Déjà Vega have been one of our favourite live bands for a long time yet for some reason never seemed to make the step up that a lot of lesser bands were. That's all started to change recently as they're selling out increasingly bigger shows in Manchester and travelling much further afield. We caught up with them to talk about their recently released debut album, their writing and recording processes and their exciting plans for 2020.
How does it finally feel to have your debut album out there?
It’s both exciting and a relief. We’ve been waiting a long time for it to be released, and now it’s finally here, we couldn’t be happier.
It was touch and go at one point wasn't it? The album was recorded with a different label but then there were problems?
That’s right. It was due out ages ago, but the label we were with ceased trading without any warning. We were a bit lost to be honest, we’d been planning a load of shows and press for months leading up to the release, and it was all gone overnight. We had a big void to work out how to fill. We sat down and thought, f**k it, let’s do it ourselves. So we planned on launching a series of singles.
You're all very much fans of going out and buying music yourselves reading your social media posts - was it essential to get in on a physical format?
Absolutely. We’re all massive vinyl addicts, and when Sister 9 came up with an offer, having a vinyl release was a deal maker. We’re also lucky that Brian Cannon saw us at a Shine On festival show a while back. He rushed the dressing room after and said “you’re the best band I’ve heard in the last 10 years, I know it’s not the 90’s and there’s no money, but I want to work with you”. So the thought of getting your debut album out there with a sleeve made by an iconic designer became really exciting, and seeing it for the first time, all the struggles seem worth it.
Songs like The Test and Mr Powder are pretty full on intense when performed live. How did you seek to capture that energy in the studio and translate it to record and succeed where many others have failed in doing so over the years?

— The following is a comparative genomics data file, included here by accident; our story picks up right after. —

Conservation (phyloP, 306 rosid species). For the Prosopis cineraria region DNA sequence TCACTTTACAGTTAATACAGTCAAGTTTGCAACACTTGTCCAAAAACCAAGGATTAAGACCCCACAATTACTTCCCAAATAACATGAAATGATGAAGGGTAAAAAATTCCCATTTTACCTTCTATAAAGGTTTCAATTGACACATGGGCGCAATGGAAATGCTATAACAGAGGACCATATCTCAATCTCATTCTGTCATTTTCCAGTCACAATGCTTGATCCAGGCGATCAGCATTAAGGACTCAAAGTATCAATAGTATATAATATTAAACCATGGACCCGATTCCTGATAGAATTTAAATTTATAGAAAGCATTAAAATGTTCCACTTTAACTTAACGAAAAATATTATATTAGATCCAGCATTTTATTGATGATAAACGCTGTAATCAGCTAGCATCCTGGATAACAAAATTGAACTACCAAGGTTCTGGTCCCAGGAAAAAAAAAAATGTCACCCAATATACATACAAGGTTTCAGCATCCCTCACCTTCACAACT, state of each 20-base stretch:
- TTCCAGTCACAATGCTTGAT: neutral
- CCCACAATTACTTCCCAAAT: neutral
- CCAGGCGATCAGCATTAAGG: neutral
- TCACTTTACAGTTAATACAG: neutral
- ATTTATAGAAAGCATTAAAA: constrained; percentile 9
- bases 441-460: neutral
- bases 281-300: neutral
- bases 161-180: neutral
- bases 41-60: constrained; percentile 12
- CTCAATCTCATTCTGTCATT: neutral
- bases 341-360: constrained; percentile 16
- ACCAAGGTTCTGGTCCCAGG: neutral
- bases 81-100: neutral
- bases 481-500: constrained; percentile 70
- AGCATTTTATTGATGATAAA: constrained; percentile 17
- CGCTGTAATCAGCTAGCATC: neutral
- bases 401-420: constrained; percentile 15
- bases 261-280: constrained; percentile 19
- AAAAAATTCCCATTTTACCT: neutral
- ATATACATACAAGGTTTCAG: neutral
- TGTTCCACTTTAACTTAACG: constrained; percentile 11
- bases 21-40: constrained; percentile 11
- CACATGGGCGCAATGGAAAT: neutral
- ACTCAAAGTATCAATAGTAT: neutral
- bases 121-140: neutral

We recorded the album with Mark Winterburn at Edge Studios. He’s done almost all our recordings, and there’s definitely an understanding there. The process behind the way we record is to rehearse the songs to death so we’re playing really tight, and aim to record a tune in three takes maximum, and it’s always the three of us in the same room. That way, even with extra bits put on top, you’re always working to a raw live track, and you keep that energy. The whole album was recorded within a week.
Are we likely to see songs like Seeing Double, The Ballad Of Alfred Hitchcock and Sound Of Speed in the live set or are they likely to be reserved just for the album now?
We’ve only ever played Seeing Double live once before, and there’s new songs coming into the set already, so probably just album tracks now, but never say never...
Do each of you have favourite songs from the album?
Jack. The Ballad of Alfred Hitchcock because it’s different to anything we’ve ever written before. It has a feel of intensity but also being anthemic. I also enjoyed being experimental by playing samples off a phone through the pick ups of my guitar.
Mike. Erm, Eyes Of Steel because of the chorus
Tom. My favourite is Mr powder, because the drummer is a fucking powerhouse.